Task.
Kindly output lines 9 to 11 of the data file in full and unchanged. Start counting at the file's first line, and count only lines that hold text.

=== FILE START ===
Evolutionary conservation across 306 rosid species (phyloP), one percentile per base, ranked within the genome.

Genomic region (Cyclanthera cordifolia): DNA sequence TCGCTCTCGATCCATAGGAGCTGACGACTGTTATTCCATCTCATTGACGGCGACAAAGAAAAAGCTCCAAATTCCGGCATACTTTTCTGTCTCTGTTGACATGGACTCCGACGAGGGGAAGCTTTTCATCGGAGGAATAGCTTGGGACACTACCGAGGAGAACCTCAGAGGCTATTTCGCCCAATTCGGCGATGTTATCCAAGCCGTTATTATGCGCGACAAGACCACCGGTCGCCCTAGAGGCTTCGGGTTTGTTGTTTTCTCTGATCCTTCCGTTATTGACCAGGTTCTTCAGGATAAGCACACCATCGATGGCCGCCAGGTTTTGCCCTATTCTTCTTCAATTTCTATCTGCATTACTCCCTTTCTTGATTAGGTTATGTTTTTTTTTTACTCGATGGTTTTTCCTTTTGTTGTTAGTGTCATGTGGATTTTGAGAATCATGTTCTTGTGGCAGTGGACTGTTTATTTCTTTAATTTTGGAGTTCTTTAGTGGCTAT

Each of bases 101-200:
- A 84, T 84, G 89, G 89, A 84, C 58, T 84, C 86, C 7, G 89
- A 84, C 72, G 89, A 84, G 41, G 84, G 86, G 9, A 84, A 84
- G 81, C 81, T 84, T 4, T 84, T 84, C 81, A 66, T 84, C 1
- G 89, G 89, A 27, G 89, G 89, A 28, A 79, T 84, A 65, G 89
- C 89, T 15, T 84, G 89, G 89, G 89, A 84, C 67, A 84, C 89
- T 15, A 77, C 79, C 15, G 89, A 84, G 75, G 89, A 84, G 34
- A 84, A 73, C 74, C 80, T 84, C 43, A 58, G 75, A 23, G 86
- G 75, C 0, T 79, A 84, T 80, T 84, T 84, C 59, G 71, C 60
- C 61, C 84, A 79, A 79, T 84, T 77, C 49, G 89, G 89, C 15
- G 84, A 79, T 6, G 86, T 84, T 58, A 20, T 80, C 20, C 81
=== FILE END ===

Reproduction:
- T 15, A 77, C 79, C 15, G 89, A 84, G 75, G 89, A 84, G 34
- A 84, A 73, C 74, C 80, T 84, C 43, A 58, G 75, A 23, G 86
- G 75, C 0, T 79, A 84, T 80, T 84, T 84, C 59, G 71, C 60